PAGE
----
Game Overview ::
By HILOW >>
- The Eagles D/ST is one of the top on-paper defenses for Week 4’s main slate.
- Sam Howell has targeted his tight ends (Logan Thomas, John Bates, and Cole Turner) on 32 percent of his pass attempts this season.
- The Philadelphia defense has one soft spot in coverage – opposing tight ends over the middle of the field.
- The Eagles started the season playing almost exclusively from nickel defensive alignments but had to adjust following the loss of Avonte Maddox – still, Josh Jobe stepped into the starting lineup in Week 3 and played 57 percent of the defensive snaps.
- The Commanders could struggle to sustain drives with little ability shown to attack downfield in their present state, meaning the Eagles defense is likely to have numerous opportunities to rack up the sacks and disrupt drives in this spot.
How WASHINGTON Will Try To Win ::
The Commanders currently hold the league’s fifth-highest pass rate over expectation (PROE) but are still averaging just 33 pass attempts per game through three weeks of play. A lot of that is likely skewed by opening games against the Cardinals and Broncos, two teams that should end the season near the bottom of the league in record. Furthermore, Washington ran just 54 offensive plays in its Week 3 dismantling at the hands of the Bills, which managed a ridiculous nine sacks and five turnovers against the spotty offensive line of the Commanders. In truth, we don’t have a very clear picture of how this offense is likely to run throughout the remainder of the season, considering the new offensive coordinator in Eric Bieniemy and what we have seen to this point in the season. I loosely expect them to continue in a pass-heavy offense mostly looking to attack the short-to-intermediate areas of the field, as quarterback Howell currently sports a modest 6.7 IAY/PA (Intended Air Yards/Pass Attempt) (29th in the league). The bulk of the offense has run through the running backs, tight ends, and slot wide receiver Curtis Samuel. Samuel has led the team in receiving in two of the Commanders’ three games so far, but that doesn’t say much considering his modest 54-yard outputs in those two contests. Either way, it appears as if the schemed-usage, gadget-type role from Bieniemy’s time in Kansas City has translated to Samuel in the change of scenery.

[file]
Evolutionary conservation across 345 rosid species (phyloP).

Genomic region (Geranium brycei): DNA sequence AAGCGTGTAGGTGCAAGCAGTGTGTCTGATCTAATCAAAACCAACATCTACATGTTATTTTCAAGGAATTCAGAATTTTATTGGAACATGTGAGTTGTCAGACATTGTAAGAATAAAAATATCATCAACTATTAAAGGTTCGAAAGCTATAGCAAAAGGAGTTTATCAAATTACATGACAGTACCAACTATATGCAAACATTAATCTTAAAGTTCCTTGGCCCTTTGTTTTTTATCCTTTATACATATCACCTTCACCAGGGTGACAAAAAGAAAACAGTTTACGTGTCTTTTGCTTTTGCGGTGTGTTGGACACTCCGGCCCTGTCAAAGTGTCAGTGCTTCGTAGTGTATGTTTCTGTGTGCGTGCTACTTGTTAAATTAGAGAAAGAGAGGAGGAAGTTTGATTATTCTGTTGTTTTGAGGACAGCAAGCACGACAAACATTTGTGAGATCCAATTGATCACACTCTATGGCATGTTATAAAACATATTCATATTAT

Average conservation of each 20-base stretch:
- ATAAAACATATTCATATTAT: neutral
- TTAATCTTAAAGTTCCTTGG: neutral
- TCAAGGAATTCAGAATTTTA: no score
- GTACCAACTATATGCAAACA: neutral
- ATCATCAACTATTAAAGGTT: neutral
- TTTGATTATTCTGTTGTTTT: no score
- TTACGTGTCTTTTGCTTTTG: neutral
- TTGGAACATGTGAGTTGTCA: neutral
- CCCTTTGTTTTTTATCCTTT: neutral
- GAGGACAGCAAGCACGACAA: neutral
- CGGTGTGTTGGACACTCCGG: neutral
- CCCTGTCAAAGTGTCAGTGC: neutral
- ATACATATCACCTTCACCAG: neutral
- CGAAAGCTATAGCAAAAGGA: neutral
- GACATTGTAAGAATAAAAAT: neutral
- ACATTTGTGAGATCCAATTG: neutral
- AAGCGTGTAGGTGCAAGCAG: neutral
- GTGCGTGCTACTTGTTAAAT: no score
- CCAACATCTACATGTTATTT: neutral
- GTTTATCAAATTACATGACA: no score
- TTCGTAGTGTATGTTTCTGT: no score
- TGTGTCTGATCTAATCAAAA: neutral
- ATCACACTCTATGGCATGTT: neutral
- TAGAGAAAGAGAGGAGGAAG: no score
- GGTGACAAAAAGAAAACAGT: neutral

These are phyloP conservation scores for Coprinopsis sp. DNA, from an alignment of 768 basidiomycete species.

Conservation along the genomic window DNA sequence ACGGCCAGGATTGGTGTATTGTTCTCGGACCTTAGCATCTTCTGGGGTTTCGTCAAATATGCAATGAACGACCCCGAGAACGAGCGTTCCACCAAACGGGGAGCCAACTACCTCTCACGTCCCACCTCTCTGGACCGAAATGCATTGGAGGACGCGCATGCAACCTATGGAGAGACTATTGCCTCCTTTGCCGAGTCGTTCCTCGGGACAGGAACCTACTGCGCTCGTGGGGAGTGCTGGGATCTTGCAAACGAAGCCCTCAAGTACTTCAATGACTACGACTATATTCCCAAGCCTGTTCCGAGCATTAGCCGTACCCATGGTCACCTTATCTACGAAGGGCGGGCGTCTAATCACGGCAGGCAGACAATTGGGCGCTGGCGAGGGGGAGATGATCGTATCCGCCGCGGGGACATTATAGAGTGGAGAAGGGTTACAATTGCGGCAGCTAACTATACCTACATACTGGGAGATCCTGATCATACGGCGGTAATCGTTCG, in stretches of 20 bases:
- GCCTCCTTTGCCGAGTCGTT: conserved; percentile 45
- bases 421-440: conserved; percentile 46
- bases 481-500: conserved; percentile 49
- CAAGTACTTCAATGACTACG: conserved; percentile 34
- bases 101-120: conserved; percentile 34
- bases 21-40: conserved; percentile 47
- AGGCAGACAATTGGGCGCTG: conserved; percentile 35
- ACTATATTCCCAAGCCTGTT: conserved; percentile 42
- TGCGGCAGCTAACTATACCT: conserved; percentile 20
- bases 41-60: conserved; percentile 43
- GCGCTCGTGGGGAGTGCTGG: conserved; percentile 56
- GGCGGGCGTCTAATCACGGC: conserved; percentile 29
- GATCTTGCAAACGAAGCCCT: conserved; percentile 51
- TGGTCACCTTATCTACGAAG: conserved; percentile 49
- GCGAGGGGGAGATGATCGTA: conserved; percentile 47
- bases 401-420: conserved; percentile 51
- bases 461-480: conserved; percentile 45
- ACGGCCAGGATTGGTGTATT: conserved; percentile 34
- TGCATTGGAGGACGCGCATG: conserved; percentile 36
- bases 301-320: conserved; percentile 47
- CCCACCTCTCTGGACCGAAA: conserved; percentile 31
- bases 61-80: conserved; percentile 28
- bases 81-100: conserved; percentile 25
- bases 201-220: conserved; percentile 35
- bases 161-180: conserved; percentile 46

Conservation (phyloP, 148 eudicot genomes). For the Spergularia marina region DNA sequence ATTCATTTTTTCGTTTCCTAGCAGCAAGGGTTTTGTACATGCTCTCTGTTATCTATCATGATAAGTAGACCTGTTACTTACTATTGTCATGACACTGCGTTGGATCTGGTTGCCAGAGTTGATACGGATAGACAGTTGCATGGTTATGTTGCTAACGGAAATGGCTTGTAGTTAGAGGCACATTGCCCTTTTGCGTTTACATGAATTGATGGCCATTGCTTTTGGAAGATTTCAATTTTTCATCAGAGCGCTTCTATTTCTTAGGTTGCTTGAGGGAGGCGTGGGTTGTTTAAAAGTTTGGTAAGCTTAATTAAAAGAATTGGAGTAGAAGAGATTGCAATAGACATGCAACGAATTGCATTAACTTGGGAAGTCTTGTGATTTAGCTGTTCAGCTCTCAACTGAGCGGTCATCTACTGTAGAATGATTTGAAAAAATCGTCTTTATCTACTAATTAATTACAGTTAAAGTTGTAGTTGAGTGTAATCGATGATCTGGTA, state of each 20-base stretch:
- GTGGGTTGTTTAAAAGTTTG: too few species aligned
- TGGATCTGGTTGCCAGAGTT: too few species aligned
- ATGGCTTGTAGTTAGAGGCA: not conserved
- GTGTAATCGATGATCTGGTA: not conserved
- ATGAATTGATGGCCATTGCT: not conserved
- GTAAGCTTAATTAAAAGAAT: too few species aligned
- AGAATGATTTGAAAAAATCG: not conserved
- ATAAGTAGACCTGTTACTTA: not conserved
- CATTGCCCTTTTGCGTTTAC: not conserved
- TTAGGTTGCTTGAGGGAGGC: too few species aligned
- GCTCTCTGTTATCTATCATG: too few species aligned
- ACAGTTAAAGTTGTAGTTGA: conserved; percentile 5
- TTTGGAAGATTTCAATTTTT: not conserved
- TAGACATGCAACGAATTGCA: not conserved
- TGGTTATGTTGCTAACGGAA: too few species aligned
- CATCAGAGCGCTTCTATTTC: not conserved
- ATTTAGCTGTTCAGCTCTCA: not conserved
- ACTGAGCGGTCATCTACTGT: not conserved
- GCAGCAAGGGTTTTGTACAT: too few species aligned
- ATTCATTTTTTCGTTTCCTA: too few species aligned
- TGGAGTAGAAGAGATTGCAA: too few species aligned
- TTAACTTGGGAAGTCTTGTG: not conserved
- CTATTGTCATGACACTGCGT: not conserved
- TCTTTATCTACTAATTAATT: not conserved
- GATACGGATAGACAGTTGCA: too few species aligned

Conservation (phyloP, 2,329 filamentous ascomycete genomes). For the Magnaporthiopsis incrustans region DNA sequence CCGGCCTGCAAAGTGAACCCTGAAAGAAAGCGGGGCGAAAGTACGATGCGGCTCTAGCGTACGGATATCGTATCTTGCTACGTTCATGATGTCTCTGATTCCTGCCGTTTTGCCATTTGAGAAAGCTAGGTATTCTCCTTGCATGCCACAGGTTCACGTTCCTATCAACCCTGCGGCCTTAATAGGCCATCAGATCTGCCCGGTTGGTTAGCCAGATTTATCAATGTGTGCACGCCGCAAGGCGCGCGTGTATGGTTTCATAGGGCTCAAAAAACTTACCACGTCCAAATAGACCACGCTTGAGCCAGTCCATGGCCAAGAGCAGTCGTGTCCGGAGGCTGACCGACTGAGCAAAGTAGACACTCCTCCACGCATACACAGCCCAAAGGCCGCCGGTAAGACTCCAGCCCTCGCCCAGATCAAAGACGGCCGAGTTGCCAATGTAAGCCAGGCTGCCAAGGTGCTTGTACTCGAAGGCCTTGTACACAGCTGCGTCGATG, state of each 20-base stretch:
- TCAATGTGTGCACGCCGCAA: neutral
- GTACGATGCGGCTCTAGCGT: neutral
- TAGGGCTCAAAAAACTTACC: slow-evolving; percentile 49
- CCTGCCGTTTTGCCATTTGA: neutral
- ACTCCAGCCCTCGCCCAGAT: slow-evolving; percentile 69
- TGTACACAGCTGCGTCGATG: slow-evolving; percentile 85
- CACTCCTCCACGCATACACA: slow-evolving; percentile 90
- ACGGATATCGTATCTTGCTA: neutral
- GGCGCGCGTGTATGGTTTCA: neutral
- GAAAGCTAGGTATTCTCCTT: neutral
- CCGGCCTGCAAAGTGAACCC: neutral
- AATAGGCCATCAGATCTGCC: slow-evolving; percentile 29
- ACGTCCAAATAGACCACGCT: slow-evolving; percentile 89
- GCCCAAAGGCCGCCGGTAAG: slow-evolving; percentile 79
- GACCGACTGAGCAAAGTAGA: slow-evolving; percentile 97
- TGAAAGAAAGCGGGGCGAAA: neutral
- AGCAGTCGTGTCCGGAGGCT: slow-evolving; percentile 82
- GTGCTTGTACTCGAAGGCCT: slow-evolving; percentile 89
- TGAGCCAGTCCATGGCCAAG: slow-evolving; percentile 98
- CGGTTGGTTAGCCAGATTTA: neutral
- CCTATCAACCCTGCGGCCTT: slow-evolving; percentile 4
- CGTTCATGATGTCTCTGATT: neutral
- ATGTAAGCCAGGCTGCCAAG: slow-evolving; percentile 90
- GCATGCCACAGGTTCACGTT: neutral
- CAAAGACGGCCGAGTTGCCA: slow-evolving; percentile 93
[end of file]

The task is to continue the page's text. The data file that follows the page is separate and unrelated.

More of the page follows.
Lead back Brian Robinson saw a massive hit in usage against the Bills in Week 2 after seeing 42 combined opportunities through two weeks, each of which were played in competitive game environments. Considering the opponent, the matchup, and the expected game environment, we have to think Robinson might see another reduced role in this one. His snap rate fell all the way to 37 percent against the Bills and he managed just 10 running back opportunities. That argument strengthens when we consider the fact the Eagles have forced the fifth-highest PROE against this season. Teams simply cannot run effectively against them, which forces a shift to a more pass-heavy approach to move the ball. While change-of-pace back Antonio Gibson saw his highest snap rate of the season against the Bills at 61 percent, that only translated to two carries and five targets, meaning this backfield is more of a stay-away unit than anything in this spot. Touchdowns can obviously still flow somewhere should the Commanders find some level of offensive success, but it’s a pretty thin bet in this spot.
As mentioned above, Commanders tight ends have accounted for 32 percent of quarterback Howell’s targets this season. Thomas started the season with a massive 80 percent snap rate share before leaving Week 2 early with a concussion and missing Week 3 entirely. Expect him back in the lineup this week coming off his concussion, which shouldn’t dent his expected snap rate like some other injuries would. Thomas saw 11 targets in just under six quarters of play as the starter before being injured. Unfortunately for Terry McLaurin and Jahan Dotson, Howell holds a tiny IAY/PA value of 6.7 in an offense that has been forced to largely string together drives as opposed to hunting for splash plays. It just so happens that the matchup against the Eagles primarily aligns with that plan of attack, as their linebacking corps is much more ferocious in the pass rush as compared to how they perform in coverage. The Eagles have allowed the second-most fantasy points per game to opposing tight ends this season, getting shredded in Week 1 by Hunter Henry and in Week 2 by T.J. Hockenson. Expect Curtis Samuel to once again see the schemed short-area usage in a spot that is more difficult than in previous weeks, considering the heavy nickel utilization from the Eagles defense.